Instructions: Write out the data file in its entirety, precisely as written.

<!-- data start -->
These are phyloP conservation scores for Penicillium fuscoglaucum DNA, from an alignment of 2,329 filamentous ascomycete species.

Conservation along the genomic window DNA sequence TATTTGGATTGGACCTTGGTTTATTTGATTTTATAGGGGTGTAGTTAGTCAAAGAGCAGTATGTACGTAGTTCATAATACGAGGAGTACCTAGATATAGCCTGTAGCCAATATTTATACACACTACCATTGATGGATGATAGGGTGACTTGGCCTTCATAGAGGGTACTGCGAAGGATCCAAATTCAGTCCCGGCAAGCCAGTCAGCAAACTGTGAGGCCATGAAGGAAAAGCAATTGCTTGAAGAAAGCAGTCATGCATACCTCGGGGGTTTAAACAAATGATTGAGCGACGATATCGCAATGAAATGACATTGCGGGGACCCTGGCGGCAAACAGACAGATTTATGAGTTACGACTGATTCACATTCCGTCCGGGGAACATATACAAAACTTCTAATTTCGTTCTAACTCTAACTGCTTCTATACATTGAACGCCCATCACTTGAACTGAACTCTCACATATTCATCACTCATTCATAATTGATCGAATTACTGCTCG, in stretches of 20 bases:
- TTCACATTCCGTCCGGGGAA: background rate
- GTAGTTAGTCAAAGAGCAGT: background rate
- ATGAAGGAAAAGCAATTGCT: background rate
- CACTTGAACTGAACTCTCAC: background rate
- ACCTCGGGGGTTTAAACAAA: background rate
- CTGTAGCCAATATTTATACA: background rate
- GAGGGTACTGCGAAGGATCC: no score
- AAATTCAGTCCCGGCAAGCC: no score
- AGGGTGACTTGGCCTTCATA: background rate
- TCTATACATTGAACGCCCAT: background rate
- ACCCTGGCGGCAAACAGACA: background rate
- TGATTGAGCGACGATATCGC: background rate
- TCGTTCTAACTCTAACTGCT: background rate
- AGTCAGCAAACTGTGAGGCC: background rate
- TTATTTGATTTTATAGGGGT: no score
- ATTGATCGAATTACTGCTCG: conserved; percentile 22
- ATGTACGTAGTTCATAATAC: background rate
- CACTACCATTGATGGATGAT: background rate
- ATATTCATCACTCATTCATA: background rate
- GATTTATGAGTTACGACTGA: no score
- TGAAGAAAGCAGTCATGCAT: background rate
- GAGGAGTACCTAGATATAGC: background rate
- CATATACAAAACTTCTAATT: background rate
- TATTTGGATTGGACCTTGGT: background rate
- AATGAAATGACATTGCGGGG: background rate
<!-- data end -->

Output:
These are phyloP conservation scores for Penicillium fuscoglaucum DNA, from an alignment of 2,329 filamentous ascomycete species.

Conservation along the genomic window DNA sequence TATTTGGATTGGACCTTGGTTTATTTGATTTTATAGGGGTGTAGTTAGTCAAAGAGCAGTATGTACGTAGTTCATAATACGAGGAGTACCTAGATATAGCCTGTAGCCAATATTTATACACACTACCATTGATGGATGATAGGGTGACTTGGCCTTCATAGAGGGTACTGCGAAGGATCCAAATTCAGTCCCGGCAAGCCAGTCAGCAAACTGTGAGGCCATGAAGGAAAAGCAATTGCTTGAAGAAAGCAGTCATGCATACCTCGGGGGTTTAAACAAATGATTGAGCGACGATATCGCAATGAAATGACATTGCGGGGACCCTGGCGGCAAACAGACAGATTTATGAGTTACGACTGATTCACATTCCGTCCGGGGAACATATACAAAACTTCTAATTTCGTTCTAACTCTAACTGCTTCTATACATTGAACGCCCATCACTTGAACTGAACTCTCACATATTCATCACTCATTCATAATTGATCGAATTACTGCTCG, in stretches of 20 bases:
- TTCACATTCCGTCCGGGGAA: background rate
- GTAGTTAGTCAAAGAGCAGT: background rate
- ATGAAGGAAAAGCAATTGCT: background rate
- CACTTGAACTGAACTCTCAC: background rate
- ACCTCGGGGGTTTAAACAAA: background rate
- CTGTAGCCAATATTTATACA: background rate
- GAGGGTACTGCGAAGGATCC: no score
- AAATTCAGTCCCGGCAAGCC: no score
- AGGGTGACTTGGCCTTCATA: background rate
- TCTATACATTGAACGCCCAT: background rate
- ACCCTGGCGGCAAACAGACA: background rate
- TGATTGAGCGACGATATCGC: background rate
- TCGTTCTAACTCTAACTGCT: background rate
- AGTCAGCAAACTGTGAGGCC: background rate
- TTATTTGATTTTATAGGGGT: no score
- ATTGATCGAATTACTGCTCG: conserved; percentile 22
- ATGTACGTAGTTCATAATAC: background rate
- CACTACCATTGATGGATGAT: background rate
- ATATTCATCACTCATTCATA: background rate
- GATTTATGAGTTACGACTGA: no score
- TGAAGAAAGCAGTCATGCAT: background rate
- GAGGAGTACCTAGATATAGC: background rate
- CATATACAAAACTTCTAATT: background rate
- TATTTGGATTGGACCTTGGT: background rate
- AATGAAATGACATTGCGGGG: background rate